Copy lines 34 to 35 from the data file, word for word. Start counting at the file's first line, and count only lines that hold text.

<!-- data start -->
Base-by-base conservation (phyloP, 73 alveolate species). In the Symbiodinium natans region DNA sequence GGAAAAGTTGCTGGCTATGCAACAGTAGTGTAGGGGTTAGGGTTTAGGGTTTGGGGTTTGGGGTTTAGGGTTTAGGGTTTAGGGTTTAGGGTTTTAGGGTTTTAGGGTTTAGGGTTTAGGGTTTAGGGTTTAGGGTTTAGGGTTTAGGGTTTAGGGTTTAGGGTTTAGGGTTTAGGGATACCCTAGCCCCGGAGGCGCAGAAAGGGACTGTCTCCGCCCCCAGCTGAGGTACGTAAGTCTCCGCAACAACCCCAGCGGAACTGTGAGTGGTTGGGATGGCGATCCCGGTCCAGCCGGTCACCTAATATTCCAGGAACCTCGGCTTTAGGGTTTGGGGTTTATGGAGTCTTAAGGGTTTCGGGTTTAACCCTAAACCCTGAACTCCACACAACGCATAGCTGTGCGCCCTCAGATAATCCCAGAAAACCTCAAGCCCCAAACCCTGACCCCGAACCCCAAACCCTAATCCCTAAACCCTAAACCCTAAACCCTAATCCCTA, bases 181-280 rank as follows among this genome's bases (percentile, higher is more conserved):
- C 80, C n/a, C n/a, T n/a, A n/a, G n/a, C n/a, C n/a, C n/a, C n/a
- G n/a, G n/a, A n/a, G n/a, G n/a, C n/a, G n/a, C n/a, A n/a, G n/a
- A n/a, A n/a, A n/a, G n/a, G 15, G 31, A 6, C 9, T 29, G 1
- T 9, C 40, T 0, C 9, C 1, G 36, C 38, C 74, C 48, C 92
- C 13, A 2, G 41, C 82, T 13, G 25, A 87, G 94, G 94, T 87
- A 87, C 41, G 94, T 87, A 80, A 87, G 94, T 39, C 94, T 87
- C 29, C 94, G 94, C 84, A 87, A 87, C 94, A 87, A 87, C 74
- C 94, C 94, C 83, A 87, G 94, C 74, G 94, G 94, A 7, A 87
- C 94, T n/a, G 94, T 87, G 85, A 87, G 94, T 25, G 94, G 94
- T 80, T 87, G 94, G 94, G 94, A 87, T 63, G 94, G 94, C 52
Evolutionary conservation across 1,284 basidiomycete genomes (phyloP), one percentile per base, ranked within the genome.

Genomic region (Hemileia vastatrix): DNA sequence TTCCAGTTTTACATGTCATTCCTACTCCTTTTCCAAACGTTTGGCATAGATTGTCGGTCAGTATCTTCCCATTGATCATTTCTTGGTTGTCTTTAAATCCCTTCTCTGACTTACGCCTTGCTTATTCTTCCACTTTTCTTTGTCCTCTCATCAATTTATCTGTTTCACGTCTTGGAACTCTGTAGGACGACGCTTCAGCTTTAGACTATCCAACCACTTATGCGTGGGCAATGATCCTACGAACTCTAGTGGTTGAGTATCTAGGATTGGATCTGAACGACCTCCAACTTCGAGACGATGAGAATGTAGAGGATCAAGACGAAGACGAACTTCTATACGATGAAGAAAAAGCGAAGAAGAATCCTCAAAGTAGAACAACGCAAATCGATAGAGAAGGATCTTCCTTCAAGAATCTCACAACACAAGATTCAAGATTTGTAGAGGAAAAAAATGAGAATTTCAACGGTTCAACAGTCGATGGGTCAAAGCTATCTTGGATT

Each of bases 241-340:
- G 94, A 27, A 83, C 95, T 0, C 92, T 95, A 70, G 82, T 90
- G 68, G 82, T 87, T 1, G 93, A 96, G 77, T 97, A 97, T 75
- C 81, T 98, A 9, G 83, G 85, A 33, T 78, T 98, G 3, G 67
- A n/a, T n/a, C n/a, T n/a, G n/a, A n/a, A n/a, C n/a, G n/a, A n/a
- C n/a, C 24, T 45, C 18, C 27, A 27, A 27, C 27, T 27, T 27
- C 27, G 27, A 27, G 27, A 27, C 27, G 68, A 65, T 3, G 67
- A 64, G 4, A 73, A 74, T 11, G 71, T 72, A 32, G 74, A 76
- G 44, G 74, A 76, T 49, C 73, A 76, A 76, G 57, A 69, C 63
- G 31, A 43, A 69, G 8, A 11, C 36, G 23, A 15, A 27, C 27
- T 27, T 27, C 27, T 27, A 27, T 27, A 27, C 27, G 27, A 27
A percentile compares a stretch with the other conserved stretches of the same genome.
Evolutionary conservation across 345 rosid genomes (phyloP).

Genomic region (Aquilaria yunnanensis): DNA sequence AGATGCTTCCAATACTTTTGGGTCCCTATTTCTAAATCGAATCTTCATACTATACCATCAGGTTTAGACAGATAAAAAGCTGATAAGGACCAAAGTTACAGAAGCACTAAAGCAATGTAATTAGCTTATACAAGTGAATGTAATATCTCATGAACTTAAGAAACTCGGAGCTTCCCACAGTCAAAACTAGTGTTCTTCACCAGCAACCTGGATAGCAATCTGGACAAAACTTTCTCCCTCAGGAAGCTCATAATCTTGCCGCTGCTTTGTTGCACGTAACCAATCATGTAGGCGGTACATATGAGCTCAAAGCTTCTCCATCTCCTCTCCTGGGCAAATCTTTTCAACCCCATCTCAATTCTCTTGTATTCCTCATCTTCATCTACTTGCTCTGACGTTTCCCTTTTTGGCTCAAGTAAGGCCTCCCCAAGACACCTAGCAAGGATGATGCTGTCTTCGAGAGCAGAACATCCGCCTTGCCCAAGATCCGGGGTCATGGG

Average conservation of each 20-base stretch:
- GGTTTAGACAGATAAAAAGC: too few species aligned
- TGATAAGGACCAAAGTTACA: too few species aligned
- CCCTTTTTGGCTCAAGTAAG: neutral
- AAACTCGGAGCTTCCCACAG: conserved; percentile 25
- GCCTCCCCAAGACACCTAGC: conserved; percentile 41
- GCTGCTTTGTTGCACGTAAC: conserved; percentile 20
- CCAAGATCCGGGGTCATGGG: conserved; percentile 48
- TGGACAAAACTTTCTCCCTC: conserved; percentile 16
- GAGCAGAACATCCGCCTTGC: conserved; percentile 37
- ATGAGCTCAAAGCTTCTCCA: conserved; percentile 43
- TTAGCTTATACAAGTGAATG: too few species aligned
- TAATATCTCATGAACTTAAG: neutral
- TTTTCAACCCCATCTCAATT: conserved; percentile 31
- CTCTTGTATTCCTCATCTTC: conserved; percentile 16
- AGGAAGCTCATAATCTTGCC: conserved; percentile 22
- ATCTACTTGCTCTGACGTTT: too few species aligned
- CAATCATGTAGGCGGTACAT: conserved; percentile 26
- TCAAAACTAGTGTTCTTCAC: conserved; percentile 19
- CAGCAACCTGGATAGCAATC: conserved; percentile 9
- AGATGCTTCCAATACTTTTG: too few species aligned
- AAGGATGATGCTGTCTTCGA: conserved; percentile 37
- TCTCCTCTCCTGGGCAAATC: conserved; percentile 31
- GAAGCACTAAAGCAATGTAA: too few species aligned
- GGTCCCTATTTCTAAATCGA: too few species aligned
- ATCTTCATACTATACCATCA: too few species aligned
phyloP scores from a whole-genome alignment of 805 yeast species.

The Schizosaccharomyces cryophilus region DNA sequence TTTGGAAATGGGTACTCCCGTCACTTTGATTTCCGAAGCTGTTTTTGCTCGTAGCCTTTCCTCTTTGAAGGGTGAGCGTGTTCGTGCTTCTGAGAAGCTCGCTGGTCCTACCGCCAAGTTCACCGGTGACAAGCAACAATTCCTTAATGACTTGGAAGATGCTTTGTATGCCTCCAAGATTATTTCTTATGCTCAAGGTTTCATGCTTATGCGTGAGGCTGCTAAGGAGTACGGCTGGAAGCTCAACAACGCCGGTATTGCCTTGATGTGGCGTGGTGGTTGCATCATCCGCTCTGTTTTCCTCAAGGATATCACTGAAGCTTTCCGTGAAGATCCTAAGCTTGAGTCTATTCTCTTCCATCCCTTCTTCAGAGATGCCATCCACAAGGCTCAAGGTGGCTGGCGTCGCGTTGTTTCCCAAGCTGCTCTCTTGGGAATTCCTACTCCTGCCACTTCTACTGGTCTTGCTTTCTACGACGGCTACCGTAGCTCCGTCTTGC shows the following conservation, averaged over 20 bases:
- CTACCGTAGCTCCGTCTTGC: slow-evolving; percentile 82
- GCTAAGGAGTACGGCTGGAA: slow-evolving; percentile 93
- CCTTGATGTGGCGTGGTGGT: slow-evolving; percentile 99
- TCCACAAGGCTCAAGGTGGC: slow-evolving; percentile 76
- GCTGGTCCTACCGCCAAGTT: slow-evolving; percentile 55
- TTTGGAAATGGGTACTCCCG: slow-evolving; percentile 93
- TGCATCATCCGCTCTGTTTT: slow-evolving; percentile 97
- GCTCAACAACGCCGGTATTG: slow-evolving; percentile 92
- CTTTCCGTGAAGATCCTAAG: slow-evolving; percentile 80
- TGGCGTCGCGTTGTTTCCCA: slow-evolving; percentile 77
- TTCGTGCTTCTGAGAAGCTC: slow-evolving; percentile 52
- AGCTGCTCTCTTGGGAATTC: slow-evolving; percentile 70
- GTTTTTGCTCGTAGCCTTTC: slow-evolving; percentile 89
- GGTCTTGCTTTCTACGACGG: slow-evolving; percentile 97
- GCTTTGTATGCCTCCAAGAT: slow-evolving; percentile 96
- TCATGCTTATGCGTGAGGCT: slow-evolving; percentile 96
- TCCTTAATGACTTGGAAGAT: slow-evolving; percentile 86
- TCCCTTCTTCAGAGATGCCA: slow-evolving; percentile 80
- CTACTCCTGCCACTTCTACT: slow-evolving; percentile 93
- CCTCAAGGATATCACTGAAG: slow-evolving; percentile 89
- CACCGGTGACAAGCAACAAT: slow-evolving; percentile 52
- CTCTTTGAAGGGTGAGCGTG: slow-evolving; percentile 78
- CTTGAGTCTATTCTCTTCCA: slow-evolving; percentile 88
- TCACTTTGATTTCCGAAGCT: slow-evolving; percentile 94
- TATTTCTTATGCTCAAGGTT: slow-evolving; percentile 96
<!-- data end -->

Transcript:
- GCTGCTTTGTTGCACGTAAC: conserved; percentile 20
- CCAAGATCCGGGGTCATGGG: conserved; percentile 48